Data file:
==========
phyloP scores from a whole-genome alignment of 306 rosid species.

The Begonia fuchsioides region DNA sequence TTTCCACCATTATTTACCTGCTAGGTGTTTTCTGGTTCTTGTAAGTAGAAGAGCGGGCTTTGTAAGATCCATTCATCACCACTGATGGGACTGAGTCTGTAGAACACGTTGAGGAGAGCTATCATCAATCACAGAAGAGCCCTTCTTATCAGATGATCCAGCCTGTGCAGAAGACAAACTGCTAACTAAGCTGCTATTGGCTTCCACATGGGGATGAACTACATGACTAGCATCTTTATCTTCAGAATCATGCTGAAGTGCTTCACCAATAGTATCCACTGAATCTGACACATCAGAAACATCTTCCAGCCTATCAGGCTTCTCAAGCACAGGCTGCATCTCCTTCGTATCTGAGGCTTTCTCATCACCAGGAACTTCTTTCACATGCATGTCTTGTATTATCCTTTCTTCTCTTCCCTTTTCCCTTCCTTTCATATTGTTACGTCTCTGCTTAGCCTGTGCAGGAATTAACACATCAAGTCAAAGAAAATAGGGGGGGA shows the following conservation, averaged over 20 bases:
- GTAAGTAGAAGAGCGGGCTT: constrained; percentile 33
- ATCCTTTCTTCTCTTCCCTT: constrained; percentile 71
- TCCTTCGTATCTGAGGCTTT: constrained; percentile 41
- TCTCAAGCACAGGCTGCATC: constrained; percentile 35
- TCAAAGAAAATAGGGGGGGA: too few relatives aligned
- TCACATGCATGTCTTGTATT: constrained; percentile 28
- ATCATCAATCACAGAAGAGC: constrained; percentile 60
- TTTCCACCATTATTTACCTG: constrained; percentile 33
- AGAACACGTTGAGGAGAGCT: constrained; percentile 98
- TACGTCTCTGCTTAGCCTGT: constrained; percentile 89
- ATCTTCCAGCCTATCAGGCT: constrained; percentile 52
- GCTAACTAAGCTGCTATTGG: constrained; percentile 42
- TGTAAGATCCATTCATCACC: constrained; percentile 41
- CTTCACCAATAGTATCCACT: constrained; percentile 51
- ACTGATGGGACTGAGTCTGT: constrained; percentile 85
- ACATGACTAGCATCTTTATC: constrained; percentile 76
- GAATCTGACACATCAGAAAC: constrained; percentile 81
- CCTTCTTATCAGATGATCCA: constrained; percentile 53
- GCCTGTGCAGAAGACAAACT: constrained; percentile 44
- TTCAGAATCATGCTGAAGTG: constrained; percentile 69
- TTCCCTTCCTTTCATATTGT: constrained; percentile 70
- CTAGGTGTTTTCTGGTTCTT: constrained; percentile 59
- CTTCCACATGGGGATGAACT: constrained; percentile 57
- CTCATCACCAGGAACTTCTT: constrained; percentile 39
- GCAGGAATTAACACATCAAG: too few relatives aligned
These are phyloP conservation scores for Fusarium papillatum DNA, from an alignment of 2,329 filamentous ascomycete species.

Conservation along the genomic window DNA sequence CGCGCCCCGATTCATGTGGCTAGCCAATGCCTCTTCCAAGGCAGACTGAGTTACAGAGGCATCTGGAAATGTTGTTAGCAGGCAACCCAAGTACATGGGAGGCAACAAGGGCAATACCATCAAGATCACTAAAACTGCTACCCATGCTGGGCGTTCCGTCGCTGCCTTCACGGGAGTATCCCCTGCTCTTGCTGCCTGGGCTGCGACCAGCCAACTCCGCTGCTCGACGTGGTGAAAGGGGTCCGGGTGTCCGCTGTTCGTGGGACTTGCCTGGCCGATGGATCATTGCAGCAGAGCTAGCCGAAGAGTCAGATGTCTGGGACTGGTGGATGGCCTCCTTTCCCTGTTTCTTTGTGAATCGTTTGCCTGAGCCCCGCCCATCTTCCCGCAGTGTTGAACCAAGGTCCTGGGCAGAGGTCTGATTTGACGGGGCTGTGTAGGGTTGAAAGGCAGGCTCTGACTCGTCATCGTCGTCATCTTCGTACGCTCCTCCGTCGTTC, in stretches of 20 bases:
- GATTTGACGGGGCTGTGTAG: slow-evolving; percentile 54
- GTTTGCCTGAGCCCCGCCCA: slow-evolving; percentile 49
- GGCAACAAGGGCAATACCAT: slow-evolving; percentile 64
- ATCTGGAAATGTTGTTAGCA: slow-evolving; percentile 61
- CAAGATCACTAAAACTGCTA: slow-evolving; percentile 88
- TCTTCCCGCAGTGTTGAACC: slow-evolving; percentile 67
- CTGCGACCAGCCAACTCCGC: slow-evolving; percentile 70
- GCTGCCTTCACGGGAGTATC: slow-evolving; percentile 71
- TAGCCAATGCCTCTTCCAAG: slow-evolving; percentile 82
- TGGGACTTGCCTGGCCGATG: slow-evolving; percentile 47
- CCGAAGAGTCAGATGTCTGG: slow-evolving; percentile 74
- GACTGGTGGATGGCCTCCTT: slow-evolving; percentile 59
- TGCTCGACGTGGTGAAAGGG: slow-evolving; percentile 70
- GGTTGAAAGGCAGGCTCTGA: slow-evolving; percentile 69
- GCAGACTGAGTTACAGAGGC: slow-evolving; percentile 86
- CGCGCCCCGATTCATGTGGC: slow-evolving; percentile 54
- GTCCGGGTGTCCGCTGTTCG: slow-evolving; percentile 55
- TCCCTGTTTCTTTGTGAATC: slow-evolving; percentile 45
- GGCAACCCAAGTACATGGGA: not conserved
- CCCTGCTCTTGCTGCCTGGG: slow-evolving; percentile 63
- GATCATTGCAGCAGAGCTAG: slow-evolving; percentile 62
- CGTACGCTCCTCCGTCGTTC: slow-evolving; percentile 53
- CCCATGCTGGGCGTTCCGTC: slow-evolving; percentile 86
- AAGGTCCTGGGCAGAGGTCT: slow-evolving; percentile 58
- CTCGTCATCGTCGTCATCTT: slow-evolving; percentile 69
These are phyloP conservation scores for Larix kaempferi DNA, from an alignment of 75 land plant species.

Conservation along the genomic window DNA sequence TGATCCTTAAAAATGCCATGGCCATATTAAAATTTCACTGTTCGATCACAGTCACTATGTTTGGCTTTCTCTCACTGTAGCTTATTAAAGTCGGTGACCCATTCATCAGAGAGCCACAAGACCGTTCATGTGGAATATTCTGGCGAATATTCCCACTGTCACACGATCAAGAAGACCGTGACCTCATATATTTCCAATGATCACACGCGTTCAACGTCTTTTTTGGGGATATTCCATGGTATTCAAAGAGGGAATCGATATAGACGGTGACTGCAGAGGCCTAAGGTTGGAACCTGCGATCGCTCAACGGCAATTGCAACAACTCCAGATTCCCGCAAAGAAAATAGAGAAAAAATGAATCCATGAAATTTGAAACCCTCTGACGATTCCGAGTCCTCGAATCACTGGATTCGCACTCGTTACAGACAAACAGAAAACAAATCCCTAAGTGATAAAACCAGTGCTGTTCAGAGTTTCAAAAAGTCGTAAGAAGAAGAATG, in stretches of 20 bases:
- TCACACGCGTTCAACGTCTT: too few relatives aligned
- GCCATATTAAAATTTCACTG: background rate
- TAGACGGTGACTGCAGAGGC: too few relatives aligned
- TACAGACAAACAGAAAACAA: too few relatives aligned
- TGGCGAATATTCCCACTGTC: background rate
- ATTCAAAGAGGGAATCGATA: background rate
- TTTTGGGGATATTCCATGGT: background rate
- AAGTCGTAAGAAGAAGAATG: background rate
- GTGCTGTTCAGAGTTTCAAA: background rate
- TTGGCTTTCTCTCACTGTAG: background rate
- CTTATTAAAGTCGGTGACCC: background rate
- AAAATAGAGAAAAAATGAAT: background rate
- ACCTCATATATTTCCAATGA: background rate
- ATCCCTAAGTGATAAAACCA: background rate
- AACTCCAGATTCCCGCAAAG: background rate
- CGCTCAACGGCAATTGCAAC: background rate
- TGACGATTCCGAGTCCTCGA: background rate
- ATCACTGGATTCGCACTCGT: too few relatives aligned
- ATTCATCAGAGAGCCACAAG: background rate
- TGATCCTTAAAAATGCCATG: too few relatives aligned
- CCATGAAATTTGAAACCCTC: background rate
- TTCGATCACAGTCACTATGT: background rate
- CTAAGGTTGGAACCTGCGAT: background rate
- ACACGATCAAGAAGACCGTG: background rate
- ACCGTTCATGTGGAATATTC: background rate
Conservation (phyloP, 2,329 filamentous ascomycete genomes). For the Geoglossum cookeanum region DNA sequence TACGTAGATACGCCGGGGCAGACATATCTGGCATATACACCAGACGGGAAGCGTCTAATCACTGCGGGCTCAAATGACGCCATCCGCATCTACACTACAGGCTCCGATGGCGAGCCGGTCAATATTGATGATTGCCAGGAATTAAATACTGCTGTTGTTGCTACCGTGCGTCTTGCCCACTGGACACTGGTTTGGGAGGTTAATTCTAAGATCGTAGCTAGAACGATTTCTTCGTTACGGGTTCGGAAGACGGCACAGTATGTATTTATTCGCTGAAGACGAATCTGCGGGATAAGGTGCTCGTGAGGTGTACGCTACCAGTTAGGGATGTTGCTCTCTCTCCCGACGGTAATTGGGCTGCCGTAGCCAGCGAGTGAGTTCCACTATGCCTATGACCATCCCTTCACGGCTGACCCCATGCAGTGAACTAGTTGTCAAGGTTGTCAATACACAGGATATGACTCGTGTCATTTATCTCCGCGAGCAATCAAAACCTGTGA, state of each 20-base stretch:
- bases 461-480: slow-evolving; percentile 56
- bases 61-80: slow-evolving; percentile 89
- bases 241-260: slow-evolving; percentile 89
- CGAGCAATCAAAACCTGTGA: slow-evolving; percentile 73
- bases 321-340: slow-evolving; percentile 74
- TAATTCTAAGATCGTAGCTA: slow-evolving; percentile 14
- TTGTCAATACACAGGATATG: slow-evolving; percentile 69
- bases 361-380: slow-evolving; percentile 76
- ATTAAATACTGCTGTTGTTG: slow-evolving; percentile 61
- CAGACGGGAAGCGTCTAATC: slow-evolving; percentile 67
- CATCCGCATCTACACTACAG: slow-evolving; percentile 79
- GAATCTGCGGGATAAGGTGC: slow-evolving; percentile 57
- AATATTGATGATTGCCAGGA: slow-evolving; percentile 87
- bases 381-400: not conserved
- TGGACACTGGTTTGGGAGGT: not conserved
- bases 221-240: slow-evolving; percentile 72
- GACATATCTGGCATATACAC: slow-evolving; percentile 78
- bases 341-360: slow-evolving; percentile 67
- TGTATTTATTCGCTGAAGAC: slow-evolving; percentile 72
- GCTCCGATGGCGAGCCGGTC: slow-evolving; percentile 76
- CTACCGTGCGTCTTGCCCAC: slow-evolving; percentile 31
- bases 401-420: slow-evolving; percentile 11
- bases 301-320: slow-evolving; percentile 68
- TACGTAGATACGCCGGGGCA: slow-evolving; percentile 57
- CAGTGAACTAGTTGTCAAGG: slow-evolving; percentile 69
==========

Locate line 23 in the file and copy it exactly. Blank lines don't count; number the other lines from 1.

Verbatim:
- TTCCCTTCCTTTCATATTGT: constrained; percentile 70